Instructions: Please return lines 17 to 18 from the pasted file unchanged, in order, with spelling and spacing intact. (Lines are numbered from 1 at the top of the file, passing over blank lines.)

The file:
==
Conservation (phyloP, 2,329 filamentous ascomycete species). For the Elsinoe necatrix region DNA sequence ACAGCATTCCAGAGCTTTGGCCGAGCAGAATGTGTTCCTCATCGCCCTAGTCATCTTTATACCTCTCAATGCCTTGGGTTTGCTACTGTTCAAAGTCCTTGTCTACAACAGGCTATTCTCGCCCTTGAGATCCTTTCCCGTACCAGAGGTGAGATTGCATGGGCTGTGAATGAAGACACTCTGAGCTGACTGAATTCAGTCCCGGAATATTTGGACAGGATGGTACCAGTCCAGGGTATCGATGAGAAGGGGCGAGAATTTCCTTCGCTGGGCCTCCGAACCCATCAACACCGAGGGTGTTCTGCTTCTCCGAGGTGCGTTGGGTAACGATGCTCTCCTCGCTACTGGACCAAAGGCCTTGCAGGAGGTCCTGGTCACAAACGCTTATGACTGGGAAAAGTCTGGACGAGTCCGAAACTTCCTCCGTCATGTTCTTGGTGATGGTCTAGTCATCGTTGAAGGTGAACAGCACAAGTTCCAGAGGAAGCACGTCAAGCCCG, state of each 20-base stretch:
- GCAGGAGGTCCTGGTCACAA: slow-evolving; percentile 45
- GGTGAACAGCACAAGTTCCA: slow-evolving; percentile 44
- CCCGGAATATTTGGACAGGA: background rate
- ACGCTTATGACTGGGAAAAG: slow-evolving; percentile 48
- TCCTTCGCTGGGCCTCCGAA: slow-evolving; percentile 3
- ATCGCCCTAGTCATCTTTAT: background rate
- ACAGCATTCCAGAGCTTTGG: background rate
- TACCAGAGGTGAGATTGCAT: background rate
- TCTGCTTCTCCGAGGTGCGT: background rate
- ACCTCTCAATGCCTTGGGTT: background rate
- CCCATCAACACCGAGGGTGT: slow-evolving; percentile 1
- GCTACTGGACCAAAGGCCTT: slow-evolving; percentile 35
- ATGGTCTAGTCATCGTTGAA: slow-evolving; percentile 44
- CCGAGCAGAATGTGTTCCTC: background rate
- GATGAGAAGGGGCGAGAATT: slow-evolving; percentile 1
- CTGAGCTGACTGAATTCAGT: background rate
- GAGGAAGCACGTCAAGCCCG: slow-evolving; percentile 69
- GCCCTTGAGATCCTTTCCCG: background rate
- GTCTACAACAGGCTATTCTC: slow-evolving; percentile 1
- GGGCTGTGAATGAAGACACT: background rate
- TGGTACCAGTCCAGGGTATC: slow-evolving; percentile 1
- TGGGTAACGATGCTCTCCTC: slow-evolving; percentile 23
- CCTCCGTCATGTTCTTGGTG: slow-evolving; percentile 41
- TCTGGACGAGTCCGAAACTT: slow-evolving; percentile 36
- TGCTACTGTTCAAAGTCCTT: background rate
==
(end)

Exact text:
- CTGAGCTGACTGAATTCAGT: background rate
- GAGGAAGCACGTCAAGCCCG: slow-evolving; percentile 69